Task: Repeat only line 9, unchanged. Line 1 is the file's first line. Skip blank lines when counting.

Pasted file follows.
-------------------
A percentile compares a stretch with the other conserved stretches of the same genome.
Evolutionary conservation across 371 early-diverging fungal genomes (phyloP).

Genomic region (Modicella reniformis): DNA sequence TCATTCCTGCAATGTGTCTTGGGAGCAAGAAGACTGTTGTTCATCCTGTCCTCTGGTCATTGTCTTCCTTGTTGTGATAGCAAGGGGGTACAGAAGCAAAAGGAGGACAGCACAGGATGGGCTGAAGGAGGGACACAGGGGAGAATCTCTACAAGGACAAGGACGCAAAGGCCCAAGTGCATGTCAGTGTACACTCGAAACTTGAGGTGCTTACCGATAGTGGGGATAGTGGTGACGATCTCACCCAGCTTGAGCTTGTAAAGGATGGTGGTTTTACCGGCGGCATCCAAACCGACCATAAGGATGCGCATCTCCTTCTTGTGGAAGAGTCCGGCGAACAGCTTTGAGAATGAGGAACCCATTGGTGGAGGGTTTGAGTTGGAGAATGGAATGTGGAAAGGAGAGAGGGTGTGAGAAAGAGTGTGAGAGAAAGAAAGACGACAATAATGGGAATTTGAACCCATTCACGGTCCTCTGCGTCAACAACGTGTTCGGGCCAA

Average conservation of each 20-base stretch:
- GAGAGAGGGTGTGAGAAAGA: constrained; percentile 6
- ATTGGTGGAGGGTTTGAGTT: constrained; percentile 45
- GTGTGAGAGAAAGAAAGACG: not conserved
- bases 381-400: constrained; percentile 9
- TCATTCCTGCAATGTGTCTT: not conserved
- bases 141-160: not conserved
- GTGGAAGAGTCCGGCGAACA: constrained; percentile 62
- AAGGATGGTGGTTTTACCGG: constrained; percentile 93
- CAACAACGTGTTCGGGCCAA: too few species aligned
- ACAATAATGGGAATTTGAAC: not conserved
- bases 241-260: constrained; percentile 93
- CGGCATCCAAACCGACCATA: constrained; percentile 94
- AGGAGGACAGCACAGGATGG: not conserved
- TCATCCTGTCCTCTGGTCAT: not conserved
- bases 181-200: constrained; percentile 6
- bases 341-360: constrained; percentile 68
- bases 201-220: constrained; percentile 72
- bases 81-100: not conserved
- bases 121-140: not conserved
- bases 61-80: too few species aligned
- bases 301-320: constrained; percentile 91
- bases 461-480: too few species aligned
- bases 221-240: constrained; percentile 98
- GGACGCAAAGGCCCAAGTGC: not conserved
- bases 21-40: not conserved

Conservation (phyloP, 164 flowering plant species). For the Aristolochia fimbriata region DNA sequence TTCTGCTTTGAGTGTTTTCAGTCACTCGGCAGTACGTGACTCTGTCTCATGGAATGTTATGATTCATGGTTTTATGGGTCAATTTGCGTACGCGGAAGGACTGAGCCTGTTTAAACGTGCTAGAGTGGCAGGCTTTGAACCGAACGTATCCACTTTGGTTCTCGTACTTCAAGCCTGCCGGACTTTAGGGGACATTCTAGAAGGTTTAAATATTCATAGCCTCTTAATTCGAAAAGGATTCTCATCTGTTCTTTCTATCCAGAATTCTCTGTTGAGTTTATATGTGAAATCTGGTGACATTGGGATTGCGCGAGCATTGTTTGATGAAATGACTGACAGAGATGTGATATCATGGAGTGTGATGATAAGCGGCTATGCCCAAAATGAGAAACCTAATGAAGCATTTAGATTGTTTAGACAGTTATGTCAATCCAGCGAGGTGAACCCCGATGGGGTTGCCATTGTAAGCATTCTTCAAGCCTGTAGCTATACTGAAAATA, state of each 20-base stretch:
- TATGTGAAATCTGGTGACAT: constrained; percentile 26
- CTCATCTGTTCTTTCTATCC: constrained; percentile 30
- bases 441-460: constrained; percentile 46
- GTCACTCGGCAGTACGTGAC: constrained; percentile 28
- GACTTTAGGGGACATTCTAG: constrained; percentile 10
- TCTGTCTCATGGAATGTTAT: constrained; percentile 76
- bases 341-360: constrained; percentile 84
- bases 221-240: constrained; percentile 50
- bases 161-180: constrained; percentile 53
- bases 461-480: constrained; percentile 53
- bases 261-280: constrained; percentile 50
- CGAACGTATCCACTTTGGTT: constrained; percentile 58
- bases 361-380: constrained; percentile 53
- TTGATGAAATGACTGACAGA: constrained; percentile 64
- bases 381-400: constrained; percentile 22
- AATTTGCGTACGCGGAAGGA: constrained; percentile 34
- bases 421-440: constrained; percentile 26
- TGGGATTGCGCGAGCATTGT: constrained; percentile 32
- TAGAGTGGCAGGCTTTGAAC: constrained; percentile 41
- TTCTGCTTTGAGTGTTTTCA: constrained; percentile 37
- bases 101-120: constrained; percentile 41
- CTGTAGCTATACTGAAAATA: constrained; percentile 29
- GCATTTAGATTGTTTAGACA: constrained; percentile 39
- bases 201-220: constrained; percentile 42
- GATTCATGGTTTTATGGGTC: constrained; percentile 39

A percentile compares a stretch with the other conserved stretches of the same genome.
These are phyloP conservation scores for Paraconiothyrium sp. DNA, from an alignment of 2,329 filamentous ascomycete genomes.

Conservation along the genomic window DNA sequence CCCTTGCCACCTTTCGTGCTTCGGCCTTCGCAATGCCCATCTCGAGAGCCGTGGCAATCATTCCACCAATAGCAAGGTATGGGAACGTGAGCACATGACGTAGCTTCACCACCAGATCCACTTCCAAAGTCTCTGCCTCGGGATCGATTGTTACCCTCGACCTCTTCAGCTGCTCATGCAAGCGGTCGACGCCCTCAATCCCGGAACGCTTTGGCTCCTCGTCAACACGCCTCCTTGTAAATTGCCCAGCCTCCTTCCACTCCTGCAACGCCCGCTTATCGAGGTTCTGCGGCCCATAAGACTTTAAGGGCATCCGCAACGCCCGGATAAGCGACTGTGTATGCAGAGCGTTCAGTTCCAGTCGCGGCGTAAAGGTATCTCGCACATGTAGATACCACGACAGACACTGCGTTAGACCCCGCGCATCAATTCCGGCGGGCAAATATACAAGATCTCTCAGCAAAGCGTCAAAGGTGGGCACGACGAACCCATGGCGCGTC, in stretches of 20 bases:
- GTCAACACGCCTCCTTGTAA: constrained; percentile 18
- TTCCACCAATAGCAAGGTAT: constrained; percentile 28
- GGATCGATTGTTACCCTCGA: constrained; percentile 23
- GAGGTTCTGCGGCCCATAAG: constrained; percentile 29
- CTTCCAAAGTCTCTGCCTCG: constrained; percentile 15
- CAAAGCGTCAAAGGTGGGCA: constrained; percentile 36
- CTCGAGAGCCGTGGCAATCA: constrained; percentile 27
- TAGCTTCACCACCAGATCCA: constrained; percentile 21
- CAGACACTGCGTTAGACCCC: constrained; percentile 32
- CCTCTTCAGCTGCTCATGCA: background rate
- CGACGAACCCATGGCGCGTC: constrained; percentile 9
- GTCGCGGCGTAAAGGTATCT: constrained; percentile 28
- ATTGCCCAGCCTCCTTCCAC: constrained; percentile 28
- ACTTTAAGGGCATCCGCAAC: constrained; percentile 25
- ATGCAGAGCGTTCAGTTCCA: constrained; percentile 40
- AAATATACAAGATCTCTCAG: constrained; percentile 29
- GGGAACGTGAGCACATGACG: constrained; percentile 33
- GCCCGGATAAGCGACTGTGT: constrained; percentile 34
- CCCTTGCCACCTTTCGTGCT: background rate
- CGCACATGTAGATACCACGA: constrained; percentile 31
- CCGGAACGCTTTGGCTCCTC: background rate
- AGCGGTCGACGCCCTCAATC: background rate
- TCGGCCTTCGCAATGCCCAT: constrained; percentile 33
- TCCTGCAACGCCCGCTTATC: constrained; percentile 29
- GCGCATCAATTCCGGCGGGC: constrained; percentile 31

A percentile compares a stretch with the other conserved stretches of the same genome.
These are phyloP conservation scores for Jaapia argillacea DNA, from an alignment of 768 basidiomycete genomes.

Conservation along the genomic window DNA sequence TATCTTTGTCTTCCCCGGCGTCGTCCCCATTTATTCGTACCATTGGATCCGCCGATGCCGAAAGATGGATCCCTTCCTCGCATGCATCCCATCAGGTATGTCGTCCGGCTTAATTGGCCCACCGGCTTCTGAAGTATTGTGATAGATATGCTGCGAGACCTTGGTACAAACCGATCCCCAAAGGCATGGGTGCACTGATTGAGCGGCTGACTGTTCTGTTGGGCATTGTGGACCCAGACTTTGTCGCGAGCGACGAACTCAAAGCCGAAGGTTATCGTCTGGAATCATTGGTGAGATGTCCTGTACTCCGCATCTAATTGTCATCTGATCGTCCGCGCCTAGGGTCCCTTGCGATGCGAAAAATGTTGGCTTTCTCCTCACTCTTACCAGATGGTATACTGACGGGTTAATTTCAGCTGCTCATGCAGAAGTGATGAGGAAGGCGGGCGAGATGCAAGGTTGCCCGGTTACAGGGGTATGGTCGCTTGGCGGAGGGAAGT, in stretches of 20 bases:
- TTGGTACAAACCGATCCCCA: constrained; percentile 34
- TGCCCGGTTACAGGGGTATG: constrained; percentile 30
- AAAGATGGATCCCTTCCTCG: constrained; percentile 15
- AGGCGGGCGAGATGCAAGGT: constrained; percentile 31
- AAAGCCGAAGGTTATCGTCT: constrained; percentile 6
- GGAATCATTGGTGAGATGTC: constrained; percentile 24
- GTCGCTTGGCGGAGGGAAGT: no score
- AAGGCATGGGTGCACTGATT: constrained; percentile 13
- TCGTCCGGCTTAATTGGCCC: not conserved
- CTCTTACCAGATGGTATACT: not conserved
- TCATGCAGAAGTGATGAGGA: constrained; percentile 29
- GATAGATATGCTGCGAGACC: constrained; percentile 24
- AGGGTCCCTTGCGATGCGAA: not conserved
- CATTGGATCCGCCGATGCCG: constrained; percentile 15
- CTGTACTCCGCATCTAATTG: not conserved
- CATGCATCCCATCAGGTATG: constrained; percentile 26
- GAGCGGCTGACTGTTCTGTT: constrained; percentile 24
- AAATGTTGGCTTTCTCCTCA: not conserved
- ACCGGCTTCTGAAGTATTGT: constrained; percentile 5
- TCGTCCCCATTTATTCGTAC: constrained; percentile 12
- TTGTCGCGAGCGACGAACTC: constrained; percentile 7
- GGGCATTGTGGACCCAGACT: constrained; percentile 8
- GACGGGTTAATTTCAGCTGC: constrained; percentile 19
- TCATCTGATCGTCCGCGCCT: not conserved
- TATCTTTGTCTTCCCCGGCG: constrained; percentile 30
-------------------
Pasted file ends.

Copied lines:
- TCATTCCTGCAATGTGTCTT: not conserved